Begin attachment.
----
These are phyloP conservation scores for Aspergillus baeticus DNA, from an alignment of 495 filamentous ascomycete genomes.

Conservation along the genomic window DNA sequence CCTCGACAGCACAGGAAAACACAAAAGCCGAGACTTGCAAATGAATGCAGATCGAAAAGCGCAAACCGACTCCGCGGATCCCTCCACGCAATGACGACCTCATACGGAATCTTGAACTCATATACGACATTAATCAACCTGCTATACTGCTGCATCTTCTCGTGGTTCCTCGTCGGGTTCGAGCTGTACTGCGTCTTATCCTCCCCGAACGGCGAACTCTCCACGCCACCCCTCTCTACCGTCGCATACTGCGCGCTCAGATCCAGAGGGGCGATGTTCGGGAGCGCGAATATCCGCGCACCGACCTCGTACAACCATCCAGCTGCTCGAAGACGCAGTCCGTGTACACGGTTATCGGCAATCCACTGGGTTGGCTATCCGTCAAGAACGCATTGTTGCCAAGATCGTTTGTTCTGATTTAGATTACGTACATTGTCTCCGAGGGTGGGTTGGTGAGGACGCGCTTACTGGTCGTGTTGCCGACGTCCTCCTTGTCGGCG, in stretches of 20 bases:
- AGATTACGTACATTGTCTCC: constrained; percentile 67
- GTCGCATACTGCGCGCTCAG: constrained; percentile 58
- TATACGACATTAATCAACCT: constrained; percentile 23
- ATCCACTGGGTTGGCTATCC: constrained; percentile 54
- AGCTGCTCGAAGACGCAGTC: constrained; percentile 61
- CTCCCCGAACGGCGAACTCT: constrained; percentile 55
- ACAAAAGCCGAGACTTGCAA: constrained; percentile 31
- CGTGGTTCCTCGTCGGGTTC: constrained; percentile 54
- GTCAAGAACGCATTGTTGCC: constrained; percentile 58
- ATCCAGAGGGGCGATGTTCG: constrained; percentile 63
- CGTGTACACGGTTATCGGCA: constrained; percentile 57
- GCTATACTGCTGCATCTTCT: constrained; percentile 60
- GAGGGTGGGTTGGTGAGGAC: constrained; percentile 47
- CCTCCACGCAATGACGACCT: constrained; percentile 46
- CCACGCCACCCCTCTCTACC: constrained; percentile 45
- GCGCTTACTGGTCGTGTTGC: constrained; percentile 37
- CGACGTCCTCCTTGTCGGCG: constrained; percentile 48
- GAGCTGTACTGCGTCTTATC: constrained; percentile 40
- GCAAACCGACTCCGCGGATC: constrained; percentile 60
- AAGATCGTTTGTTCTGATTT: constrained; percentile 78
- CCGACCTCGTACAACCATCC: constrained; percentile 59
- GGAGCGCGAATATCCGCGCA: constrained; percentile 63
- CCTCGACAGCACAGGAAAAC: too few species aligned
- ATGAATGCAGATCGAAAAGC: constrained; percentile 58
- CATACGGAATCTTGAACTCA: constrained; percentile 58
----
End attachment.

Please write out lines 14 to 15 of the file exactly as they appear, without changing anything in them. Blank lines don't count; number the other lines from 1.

- GCTATACTGCTGCATCTTCT: constrained; percentile 60
- GAGGGTGGGTTGGTGAGGAC: constrained; percentile 47